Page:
Many interesting geometric environments contain more primitives than standard rendering techniques can handle at interactive rates. Sample-based rendering acceleration methods such as the use of impostors for distant geometry can be considered simplification techniques in that they replace primitives with a representation that contains less information but is less expensive to render. In this dissertation we address two problems related to the construction, representation, and rendering of image-based simplifications. First, we present an incremental algorithm for generating such samples based on estimates of the visibility error within a region. We use the Voronoi diagram of existing sample locations to find possible new viewpoints and an approximate hardware-accelerated visibility measure to evaluate each candidate. Second, we present spatial representations for databases of samples that exploit image-space and object-space coherence to reduce both storage overhead and runtime rendering cost. The image portion of a database of samples is represented using spatial video encoding, a generalization of standard MPEG2 video compression that works in a 3D space of images instead of a 1D temporal sequence. Spatial video encoding results in an average compression ratio of 48:1 within a database of over 22,000 images. We represent the geometric portion of our samples as a set of incremental textured depth meshes organized using a spanning tree over the set of sample viewpoints. The view-dependent nature of textured depth meshes is exploited during geometric simplification to further reduce storage and rendering costs. By removing redundant points from the database of samples, we realize a 2:1 savings in storage space and nearly 6:1 savings in preprocessing time over the expense of processing all points in all samples. The spatial encodings constructed from groups of samples are used to replace geometry far away from the user?s viewpoint at runtime. Nearby geometry is not altered. We achieve a 10-15x improvement in frame rate over static geometric levels of detail with little loss in image fidelity using a model of a coal-fired power plant containing 12.7 million triangles. Moreover, our approach lessens the severity of reconstruction artifacts present in previous methods such as textured depth meshes.

Wright, William V. (1972)

“An Interactive Computer Graphics System for Molecular Studies”
Under the direction of Frederick P. Brooks, Jr.

The purpose was to investigate the feasibility and usefulness of an interactive computer system for a single field of scientific research. Such a system is a priori attractive only for fields of research which include a nontrivial mathematical model and in which the questions of interest cannot be answered purely by mechanical evaluations of this model. The approach was to select a client (a scientist with a suitable problem), to design an interactive system for investigating his problem, to build a useful subset of this system, to have the client use the system in a typical research environment, and to analyze the events of this entire procedure for principles to guide the design of other similar systems and of more general ones. The investigation of the conformations and interactions of protein molecules was chosen as the research field. Desiderata of the system design were to minimize the number and difficulty of actions that the user must execute to specify an operation on his model, and to develop ways to minimize the cost of implementation. A principle of design, brought to light by the study, was that the language used to specify operations on the model must be allowed to evolve as the system is used. That is, it must be an extensible language. The system developed during this study was found to be a useful tool for the investigation of protein structures. It is superior to the conventional technique of building physical models in that a model can be built and modified more quickly, it is more precise, and the internal potential energy of the structure can be computed easily and quickly. A computer model, however, is less visualizable than a physical model. The concept of an extensible system proved to be workable and to have many advantages, even though the current mechanism for extension imposed a substantial delay between the conception of a new function and its implementation. The design of a mechanism for on-line extension of the system is proposed. The extensible nature of the system also minimizes the implementation costs. Initially only a basic system is needed, and thereafter, it is extended only as required by the progress of the research for which it is being used. Moreover, the current system is structured so that parts of it can serve as the foundation of a similar system for another field of research, so the implementation costs of later systems can be lower.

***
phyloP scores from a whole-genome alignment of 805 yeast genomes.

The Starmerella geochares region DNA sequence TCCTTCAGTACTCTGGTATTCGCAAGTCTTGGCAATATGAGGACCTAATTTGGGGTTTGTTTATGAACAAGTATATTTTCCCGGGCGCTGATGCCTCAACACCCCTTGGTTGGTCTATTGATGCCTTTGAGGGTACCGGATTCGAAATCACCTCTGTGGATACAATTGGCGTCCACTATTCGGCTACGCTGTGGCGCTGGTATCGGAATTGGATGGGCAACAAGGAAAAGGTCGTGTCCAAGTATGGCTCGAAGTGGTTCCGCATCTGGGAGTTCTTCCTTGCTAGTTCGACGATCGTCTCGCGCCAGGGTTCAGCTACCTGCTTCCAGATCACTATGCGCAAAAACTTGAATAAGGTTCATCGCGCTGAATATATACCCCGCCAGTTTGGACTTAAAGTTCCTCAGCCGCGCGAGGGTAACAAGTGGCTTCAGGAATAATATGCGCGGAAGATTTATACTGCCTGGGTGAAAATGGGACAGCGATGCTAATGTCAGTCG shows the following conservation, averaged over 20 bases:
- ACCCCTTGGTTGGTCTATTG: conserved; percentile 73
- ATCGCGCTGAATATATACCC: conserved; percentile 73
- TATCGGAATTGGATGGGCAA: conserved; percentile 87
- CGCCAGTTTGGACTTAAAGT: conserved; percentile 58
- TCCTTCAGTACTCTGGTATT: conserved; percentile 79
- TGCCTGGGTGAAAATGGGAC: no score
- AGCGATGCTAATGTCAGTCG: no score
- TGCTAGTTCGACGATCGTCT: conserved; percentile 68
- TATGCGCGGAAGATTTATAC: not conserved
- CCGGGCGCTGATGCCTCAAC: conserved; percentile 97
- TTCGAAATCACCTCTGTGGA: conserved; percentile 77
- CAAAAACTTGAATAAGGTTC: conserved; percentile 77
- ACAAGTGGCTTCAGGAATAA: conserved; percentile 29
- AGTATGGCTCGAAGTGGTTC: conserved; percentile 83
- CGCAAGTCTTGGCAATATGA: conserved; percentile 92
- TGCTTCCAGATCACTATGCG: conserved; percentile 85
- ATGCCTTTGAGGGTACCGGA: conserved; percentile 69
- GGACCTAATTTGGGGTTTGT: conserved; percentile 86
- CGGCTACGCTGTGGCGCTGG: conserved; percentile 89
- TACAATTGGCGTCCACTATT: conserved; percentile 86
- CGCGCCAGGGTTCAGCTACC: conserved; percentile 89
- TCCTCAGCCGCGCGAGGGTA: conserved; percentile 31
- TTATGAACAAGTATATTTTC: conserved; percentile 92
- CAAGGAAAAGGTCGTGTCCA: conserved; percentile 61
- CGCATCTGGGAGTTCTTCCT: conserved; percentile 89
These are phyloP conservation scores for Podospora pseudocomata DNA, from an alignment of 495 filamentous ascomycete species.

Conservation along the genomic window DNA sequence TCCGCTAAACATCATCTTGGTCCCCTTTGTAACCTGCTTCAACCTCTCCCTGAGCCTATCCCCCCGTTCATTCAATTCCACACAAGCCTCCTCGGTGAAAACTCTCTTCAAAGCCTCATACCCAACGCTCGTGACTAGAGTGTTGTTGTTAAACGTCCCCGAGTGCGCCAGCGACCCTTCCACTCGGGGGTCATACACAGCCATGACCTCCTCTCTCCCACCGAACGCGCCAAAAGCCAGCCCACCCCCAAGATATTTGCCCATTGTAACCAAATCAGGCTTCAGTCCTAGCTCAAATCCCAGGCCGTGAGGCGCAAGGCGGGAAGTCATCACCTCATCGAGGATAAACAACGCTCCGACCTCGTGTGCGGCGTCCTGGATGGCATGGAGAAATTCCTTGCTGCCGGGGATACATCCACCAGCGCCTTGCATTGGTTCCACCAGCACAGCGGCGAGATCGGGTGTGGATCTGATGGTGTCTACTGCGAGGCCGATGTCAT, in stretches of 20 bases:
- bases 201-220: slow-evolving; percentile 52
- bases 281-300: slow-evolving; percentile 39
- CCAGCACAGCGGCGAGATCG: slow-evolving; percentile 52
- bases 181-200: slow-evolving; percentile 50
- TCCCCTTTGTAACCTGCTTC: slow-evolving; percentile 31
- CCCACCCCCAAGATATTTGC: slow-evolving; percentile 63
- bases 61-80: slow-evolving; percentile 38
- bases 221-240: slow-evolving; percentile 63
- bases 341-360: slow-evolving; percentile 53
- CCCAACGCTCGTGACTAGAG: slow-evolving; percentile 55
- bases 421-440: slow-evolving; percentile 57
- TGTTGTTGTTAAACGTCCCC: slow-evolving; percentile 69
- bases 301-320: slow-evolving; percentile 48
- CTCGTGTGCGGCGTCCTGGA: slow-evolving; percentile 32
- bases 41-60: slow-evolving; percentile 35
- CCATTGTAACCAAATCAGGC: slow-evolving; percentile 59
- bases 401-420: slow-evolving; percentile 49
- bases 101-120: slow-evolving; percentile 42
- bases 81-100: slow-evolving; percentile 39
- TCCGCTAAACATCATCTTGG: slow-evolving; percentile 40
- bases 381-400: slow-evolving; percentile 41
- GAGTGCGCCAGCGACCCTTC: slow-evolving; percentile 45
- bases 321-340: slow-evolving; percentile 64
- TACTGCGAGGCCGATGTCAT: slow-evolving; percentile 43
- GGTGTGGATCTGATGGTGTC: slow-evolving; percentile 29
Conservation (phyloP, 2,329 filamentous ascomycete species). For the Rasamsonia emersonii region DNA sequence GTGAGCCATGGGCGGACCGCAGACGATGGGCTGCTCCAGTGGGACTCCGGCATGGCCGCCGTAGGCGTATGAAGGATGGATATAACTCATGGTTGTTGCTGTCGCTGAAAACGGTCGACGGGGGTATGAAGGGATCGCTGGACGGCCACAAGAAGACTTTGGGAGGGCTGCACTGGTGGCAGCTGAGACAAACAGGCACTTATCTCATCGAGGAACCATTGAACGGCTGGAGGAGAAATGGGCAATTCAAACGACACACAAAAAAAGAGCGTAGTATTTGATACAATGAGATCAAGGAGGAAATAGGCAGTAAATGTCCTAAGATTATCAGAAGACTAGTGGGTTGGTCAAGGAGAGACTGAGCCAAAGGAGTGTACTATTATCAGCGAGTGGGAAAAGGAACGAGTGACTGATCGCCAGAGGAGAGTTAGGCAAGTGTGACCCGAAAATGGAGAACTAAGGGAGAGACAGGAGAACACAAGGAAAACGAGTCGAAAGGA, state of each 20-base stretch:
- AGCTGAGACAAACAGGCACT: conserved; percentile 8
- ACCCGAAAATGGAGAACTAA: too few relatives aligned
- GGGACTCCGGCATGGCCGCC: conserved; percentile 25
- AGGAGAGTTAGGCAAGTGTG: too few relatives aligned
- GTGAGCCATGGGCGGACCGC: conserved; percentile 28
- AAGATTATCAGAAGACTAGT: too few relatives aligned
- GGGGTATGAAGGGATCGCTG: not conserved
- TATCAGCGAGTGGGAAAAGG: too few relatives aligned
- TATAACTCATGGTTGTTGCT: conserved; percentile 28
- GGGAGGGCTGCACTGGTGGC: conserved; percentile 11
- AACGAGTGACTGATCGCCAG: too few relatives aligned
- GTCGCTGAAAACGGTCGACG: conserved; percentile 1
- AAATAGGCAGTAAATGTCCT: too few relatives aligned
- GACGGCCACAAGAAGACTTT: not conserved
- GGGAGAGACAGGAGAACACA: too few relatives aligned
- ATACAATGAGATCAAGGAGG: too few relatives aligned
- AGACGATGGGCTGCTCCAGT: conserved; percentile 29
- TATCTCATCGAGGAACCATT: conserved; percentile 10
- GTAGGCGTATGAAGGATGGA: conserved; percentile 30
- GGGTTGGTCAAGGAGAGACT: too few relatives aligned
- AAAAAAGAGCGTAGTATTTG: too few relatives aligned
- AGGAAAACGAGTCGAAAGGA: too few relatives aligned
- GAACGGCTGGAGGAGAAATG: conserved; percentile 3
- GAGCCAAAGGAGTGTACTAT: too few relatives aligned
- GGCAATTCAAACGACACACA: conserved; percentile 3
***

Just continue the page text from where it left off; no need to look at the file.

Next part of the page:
Wu, Changchang (2011)

“Geometry-driven Feature Detection for Improving Geometric Reconstruction”
Under the direction of Jan-Michael Frahm